The annual Master Marketer Seminar Series has moved online this year but still offers the same opportunity for producers to learn to reduce risks and increase profits to their agriculture operations.
The Master Marketer Seminar Series is an annual comprehensive marketing course developed by Texas A&M AgriLife Extension Service and the Texas A&M University Department of Agricultural Economics. It rotates locations each year, and this year it is being hosted through the Amarillo office, but must be held online due to COVID restrictions.
“This is one of the best resources our department provides, and includes not only timely outlooks and market information, but also fundamental techniques for marketing beyond the current crop/livestock year,” said Justin Benavidez, AgriLife Extension economist, Amarillo.
Open and free for all
The educational training is conducted via Zoom. Although there is no charge to attend any of the sessions, registration is required.
Since 1996, over 1,300 participants have graduated from 31 Master Marketer programs. Participants report increased financial returns to their farming and ranching operations as well as an increased understanding of risk management concepts.
“Though we would rather have the program in person, the digital delivery of this program allows us to reach significantly more people, whereas the Amarillo Master Marketer course normally sells out with 60 students,” Benavidez said.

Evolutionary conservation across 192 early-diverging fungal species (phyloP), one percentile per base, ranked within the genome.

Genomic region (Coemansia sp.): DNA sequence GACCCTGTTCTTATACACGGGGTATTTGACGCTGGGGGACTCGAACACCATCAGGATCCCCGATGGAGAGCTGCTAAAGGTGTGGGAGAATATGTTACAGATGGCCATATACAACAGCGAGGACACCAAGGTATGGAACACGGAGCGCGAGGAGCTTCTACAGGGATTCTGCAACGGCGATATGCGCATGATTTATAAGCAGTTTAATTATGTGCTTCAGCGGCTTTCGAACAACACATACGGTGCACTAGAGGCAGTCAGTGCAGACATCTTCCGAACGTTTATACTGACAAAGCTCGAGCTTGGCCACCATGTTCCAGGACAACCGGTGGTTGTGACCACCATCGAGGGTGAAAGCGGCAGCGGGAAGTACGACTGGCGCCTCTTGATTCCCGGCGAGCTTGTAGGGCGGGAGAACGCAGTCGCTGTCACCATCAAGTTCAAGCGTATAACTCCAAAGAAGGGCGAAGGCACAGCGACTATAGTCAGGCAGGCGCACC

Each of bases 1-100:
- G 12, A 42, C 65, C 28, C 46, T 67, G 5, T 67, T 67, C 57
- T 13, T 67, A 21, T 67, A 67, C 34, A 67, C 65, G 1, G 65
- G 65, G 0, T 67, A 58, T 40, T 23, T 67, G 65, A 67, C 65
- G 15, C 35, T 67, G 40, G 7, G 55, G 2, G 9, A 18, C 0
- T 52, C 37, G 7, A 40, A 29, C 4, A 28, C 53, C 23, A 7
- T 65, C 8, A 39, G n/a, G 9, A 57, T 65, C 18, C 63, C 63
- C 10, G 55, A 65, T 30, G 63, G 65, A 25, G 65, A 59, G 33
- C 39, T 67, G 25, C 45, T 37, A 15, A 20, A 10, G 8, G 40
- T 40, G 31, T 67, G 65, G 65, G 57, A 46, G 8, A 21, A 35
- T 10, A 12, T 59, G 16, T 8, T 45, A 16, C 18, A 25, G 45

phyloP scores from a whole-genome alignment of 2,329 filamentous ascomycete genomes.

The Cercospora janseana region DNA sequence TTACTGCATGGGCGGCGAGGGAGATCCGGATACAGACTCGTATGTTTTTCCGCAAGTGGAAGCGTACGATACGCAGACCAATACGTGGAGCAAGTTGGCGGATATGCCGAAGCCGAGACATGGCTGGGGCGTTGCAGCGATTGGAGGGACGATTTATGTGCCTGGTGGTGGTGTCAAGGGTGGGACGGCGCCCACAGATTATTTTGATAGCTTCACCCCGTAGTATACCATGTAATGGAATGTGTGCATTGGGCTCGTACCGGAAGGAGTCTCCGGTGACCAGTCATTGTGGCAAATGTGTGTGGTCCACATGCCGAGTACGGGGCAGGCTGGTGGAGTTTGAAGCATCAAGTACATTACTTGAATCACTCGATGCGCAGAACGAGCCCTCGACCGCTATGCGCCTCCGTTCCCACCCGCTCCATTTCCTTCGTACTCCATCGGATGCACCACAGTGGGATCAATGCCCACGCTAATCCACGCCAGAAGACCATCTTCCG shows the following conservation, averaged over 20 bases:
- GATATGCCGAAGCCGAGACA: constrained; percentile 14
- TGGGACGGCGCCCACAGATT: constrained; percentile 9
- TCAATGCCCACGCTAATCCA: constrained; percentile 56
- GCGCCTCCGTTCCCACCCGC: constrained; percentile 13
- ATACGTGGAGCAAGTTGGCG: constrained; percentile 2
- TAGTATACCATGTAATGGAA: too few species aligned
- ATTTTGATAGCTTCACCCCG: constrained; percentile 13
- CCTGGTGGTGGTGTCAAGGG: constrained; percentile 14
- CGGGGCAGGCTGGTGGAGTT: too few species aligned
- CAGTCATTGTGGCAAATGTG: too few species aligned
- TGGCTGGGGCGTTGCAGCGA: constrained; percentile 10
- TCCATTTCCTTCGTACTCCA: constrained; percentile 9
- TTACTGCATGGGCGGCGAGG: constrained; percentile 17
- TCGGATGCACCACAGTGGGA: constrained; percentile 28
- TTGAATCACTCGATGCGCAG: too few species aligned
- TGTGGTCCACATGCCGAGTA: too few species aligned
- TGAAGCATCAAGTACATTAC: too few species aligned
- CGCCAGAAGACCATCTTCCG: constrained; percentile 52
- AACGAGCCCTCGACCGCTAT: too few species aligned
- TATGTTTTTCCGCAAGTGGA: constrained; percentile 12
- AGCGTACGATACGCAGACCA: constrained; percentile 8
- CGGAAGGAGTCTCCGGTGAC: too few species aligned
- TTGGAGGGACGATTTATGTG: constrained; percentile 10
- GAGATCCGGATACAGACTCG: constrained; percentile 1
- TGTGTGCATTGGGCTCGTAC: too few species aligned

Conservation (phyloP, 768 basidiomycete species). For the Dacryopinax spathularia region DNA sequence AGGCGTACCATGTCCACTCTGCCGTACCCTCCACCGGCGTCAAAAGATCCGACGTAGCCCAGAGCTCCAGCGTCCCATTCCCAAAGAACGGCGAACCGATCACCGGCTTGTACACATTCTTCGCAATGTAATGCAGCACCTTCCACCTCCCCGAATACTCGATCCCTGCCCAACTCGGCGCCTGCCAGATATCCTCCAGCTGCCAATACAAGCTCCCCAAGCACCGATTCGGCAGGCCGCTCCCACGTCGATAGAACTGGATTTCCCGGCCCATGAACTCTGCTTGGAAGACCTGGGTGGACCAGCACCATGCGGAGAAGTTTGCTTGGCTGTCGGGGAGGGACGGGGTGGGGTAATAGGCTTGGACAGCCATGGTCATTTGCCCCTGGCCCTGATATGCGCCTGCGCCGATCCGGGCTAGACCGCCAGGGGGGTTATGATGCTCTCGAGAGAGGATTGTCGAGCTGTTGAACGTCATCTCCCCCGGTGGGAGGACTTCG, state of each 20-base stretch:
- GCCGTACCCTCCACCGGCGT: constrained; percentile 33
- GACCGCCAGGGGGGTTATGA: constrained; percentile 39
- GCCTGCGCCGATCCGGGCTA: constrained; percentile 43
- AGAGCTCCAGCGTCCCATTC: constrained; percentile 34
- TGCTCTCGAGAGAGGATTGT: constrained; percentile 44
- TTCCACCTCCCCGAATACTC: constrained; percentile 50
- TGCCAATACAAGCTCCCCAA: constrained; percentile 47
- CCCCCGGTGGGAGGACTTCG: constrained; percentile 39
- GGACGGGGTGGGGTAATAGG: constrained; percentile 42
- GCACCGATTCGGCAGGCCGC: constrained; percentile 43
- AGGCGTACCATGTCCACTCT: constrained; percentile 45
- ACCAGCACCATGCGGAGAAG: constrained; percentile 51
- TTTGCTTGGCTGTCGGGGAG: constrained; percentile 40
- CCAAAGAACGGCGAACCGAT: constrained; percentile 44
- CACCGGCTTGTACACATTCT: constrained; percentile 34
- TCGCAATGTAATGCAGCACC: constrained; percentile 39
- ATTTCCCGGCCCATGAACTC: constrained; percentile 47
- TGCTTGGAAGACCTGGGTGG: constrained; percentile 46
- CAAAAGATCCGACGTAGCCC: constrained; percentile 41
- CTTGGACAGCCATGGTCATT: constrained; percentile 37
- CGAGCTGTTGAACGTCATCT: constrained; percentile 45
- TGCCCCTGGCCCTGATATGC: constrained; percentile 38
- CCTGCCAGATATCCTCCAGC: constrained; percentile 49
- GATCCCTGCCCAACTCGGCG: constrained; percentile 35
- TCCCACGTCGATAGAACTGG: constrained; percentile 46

The program remains free to all thanks to funding provided by AgriLife Extension, U.S. Department of Agriculture’s Southern Risk Management Education Center, Cotton Inc.‐Texas State Support Committee, Texas Farm Bureau, Texas Grain Sorghum Producers and Texas Wheat Producers Board.
Master Marketer sessions began on Jan. 27 and run through March 3. They are held on Wednesdays from 10 a.m. to noon, with a couple of evening sessions offered as well from 7-8 p.m.
Topics and speakers
• Budgets: Benavidez
• Marketing Plans: Ed Usset, grain marketing specialist for the Center for Farm Financial Management at the University of Minnesota
• Crop Insurance: Steven Klose, AgriLife Extension economist, Bryan-College Station
• Weather: Brian Bledsoe, chief meteorologist KKTV-Channel 11, Colorado Springs, Colorado
• Cotton Outlook: John Robinson, AgriLife Extension cotton marketing economist, Bryan-College Station
• Technical Price Analysis: Alan Brugler, Brugler Marketing and Management, Omaha, Nebraska
• Grain Outlook: Mark Welch, AgriLife Extension economist, Bryan-College Station
• Livestock: David Anderson, professor and AgriLife Extension economist, livestock marketing, Bryan-College Station
• Ag Policy: Bart Fischer, co-director of the Agriculture and Food Policy Center at Texas A&M, Bryan-College Station
• Legal Issues: Tiffany Dowell Lashmet, AgriLife Extension agricultural law specialist, Amarillo
• Tying It All Together: Darrell Holaday, private marketing/management consultant, Frankfort, Kansas